Sweden distributes war pamphlets to public for first time since 1960s

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Recent incursions into Swedish airspace and territorial waters by Russian planes and submarines has also contributed to a more-intense climate in the country.

On Monday, Prime Minister Stefan Lofven and Sweden's King Carl XVI Gustaf announced the first creation of a Swedish regiment since World War II, located on the island in "a clear signal" of Stockholm's priorities.

The booklet, produced by the Swedish Civil Contingencies Agency (MSB), advises Swedes to stock up on tinned food, bottled water and blankets in addition to planning how they would manage the supply of water, food, heat and communications when public services are not functioning as normal.

While the booklet doesn't specify where an attack might come from, Sweden and other countries in the region have been on high alert since Russian Federation annexed Ukraine's Crimea peninsula in March 2014.

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The Swedish government made a decision to start increasing military spending from 2016, reversing years of declines.

The leaflet gives advice on how to take shelter, what information to trust and describes what an air raid warning sounds like.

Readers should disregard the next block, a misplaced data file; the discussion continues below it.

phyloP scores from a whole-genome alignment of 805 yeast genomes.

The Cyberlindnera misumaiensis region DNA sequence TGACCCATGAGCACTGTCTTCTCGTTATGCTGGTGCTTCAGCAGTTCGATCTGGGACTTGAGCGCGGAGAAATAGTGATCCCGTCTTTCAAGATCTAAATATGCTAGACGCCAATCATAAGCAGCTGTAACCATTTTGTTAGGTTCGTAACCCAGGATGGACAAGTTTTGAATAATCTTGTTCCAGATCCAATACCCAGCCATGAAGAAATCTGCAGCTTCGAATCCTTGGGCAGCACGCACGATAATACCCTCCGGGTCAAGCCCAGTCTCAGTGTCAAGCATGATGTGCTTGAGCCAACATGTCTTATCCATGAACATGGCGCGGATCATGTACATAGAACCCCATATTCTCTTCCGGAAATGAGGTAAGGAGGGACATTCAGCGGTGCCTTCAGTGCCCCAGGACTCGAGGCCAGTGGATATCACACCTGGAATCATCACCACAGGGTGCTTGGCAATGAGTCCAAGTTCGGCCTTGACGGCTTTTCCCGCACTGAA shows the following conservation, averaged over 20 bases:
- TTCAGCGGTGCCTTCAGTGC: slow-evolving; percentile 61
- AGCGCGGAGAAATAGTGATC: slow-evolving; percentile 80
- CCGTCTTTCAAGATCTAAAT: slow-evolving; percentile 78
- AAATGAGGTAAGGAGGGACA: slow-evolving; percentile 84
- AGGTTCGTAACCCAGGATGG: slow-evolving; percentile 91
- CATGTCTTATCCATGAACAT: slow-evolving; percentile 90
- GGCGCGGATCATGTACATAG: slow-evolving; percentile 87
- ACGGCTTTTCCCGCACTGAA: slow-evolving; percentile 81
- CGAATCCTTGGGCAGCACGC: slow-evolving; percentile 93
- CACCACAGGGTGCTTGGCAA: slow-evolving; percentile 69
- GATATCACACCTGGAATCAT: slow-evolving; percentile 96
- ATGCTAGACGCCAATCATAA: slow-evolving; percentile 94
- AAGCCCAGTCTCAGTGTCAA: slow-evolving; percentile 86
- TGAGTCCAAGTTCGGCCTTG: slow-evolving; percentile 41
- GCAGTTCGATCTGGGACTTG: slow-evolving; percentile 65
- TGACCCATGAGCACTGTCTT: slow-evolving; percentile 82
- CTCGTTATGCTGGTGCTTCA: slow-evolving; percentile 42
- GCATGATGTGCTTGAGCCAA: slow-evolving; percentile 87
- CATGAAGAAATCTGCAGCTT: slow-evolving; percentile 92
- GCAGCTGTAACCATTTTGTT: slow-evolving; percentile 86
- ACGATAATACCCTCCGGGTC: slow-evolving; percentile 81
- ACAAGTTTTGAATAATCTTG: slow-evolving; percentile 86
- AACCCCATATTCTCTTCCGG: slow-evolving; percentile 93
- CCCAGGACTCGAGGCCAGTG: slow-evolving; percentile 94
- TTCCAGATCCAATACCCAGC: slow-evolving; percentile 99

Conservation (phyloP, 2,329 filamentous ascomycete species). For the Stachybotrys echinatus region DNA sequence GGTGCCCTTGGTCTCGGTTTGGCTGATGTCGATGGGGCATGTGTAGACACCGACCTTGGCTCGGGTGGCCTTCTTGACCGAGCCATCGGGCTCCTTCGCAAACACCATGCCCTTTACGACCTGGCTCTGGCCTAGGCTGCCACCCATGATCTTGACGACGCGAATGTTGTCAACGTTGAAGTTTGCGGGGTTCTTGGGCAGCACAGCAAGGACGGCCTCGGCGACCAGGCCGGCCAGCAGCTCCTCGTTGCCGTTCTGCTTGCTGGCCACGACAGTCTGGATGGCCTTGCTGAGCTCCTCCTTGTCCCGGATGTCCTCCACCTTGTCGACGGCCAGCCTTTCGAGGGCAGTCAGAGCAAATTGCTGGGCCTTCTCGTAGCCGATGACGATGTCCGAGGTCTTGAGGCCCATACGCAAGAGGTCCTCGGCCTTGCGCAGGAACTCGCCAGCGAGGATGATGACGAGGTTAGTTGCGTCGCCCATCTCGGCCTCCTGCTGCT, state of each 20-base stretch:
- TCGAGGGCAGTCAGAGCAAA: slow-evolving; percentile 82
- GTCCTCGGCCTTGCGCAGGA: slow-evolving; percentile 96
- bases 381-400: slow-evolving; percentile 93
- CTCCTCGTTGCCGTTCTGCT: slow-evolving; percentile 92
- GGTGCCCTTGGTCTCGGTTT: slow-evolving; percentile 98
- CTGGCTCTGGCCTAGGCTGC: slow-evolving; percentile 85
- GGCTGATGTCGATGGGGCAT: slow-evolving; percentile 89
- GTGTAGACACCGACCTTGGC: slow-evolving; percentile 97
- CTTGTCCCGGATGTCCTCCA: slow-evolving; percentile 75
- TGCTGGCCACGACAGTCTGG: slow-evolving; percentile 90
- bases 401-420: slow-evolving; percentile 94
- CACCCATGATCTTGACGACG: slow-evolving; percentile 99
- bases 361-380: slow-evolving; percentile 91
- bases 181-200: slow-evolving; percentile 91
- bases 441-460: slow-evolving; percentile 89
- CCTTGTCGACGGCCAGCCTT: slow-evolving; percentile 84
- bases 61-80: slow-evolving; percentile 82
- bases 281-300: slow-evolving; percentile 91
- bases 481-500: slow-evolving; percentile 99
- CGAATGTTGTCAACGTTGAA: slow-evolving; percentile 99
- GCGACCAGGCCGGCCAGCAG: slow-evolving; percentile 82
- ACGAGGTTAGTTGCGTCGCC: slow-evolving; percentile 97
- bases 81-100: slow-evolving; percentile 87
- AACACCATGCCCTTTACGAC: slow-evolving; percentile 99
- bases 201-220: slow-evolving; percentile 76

In the event of a "heightened state of alert", the pamphlet emphasizes the expectation that everyone can be marshaled for Sweden's "total defense".

Although Sweden is safer than many other countries, there are still threats to our security and independence.

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Elsewhere in the pamphlet, residents are told what to do in the event of a terror attack, with the booklet saying: "Put your mobile on silent and do not call anyone who may be in the danger area". If the network is overloaded, it may be hard for vital calls to get through.

"Society is vulnerable, so we need to prepare ourselves as individuals", said Dan Eliasson of the Swedish civil contingencies agency, which is in charge of the project. Updates were issued regularly to the general public until 1961, and then to local and national government officials until 1991. "If Sweden is attacked by another country, we will never give up", the booklet says.

"All information to the effect that resistance is to cease is false", it says.

In recent years there has been renewed discussion in Sweden about joining the North Atlantic Treaty Organisation alliance, and the country has reversed military spending cuts, conducting its largest military exercises in more than two decades in September.

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The leaflet, which is entitled If Crisis or War Comes, has been distributed amid concerns over Russia's military activities and the rise of terrorism and fake news.

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